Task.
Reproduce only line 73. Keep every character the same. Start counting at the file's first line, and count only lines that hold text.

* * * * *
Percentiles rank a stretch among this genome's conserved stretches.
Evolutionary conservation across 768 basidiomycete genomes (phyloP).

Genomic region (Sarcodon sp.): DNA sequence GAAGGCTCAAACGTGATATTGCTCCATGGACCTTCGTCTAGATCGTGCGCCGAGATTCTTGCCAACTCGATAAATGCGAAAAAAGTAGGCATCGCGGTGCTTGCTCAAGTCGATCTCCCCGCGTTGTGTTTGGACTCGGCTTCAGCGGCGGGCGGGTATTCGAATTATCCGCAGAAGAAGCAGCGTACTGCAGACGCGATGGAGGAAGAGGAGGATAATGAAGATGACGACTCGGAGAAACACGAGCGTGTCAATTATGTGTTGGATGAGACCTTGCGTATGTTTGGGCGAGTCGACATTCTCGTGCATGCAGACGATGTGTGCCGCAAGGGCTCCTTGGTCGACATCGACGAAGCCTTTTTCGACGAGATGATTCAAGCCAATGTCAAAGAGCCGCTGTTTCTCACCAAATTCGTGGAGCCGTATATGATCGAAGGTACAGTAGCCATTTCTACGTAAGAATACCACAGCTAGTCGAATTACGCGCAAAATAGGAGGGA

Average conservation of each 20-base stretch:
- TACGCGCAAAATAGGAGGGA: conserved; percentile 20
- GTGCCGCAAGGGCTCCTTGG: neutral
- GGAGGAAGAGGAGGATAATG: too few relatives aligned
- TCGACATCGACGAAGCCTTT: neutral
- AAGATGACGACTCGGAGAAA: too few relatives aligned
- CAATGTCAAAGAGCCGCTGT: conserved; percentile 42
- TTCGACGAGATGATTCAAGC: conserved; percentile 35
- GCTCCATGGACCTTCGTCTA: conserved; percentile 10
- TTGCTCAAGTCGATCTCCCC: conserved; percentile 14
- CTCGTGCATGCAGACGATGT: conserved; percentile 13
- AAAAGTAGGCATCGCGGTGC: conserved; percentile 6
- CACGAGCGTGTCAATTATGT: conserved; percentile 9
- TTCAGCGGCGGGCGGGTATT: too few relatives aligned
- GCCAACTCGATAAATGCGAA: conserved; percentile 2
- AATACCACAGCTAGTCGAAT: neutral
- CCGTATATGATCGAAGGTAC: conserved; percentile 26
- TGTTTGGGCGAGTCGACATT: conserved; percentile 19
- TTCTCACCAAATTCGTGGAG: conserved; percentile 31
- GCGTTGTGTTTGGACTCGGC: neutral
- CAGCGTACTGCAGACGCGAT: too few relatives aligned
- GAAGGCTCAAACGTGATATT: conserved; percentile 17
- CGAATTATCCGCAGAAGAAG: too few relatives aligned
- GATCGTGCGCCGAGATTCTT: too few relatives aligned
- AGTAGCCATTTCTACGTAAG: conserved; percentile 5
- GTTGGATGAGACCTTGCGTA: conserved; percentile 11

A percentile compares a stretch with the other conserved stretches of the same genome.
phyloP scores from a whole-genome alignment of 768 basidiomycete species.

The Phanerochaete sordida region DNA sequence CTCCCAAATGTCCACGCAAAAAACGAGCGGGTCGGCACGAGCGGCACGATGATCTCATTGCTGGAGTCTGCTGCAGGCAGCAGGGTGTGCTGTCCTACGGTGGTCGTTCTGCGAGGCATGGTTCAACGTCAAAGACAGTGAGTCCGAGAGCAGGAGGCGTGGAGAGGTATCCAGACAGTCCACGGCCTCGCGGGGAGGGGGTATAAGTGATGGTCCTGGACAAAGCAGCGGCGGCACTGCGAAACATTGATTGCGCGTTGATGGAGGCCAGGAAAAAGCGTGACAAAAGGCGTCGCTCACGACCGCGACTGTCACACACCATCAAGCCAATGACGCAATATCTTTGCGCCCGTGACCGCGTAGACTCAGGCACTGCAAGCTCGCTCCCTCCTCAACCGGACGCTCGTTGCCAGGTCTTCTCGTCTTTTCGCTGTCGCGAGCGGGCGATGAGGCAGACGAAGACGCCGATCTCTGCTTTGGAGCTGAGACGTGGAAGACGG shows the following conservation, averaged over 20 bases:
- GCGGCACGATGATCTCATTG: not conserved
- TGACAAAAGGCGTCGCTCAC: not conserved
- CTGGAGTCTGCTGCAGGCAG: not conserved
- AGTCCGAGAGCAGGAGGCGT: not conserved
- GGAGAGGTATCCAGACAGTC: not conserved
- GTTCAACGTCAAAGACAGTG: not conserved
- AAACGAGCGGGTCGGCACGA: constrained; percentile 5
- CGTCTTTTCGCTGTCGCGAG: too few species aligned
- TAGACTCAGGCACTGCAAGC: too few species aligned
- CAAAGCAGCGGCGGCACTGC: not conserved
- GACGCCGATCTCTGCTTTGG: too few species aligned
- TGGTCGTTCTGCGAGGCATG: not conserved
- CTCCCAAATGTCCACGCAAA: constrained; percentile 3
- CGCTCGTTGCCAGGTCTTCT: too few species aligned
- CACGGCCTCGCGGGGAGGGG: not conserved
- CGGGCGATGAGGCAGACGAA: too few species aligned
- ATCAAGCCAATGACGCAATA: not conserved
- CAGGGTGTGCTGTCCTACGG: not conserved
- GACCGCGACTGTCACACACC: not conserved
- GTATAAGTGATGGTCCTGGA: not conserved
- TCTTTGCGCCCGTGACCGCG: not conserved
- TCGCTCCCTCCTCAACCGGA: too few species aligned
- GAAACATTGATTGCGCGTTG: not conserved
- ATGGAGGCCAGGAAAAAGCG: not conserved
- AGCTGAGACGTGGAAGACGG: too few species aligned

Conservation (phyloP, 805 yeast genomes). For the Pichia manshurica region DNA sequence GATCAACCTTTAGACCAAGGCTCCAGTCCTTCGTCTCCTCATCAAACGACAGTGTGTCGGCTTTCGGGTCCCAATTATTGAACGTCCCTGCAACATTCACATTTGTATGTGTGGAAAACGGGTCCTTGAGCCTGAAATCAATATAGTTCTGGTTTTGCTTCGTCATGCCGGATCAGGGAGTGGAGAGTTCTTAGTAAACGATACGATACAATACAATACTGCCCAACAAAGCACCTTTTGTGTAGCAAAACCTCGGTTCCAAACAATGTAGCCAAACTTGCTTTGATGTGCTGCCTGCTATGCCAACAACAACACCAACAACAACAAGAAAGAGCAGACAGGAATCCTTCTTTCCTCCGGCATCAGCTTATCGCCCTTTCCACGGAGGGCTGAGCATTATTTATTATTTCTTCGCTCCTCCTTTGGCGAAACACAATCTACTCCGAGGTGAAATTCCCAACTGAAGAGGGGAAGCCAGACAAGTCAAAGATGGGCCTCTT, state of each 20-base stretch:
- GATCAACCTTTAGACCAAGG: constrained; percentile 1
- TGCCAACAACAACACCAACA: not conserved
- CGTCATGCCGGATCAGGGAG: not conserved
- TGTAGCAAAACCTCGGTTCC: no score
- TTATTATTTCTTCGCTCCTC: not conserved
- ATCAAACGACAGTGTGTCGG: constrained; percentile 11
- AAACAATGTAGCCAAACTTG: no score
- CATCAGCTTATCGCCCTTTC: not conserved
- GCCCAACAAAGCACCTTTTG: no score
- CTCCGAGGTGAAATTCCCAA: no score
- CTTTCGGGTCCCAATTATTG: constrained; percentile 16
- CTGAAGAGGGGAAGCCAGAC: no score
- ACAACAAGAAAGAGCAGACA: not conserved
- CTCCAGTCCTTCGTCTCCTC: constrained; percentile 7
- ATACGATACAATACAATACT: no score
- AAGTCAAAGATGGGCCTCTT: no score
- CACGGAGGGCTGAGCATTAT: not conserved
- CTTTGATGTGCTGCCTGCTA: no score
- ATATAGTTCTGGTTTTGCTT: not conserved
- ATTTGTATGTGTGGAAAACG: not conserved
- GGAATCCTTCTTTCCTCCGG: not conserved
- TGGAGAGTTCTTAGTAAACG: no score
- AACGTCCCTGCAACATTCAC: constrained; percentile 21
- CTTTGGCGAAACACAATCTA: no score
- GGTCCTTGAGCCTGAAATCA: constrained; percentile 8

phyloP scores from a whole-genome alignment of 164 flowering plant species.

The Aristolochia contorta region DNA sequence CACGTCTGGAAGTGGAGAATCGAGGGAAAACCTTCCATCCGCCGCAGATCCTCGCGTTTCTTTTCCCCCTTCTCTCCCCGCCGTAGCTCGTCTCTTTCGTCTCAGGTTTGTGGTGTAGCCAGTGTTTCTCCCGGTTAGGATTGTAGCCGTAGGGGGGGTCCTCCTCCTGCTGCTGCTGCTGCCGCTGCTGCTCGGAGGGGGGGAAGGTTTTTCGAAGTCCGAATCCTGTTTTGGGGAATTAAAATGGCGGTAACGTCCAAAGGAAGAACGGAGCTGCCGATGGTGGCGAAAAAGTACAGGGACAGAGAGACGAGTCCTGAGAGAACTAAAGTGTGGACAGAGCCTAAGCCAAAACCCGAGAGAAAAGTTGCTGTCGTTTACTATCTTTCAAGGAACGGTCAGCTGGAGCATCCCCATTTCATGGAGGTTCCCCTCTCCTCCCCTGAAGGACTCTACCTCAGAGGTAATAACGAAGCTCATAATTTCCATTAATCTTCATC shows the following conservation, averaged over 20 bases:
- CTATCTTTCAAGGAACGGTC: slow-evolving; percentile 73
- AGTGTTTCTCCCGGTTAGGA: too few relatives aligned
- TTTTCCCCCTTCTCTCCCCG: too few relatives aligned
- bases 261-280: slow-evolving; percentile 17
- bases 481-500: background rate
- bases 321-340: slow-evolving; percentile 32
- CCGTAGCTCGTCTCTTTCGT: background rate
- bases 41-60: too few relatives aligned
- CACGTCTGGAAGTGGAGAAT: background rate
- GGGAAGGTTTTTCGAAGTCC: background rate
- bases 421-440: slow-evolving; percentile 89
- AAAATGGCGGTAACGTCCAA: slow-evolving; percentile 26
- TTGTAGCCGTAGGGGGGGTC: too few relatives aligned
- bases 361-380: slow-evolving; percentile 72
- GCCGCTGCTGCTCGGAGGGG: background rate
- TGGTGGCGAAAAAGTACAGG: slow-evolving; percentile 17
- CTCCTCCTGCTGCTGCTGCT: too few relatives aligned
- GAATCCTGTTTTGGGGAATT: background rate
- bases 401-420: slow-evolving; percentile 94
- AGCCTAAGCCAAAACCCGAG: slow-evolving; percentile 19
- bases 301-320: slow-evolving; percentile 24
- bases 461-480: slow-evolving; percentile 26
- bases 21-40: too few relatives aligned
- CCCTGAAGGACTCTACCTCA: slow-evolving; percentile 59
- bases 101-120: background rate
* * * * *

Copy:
- ATACGATACAATACAATACT: no score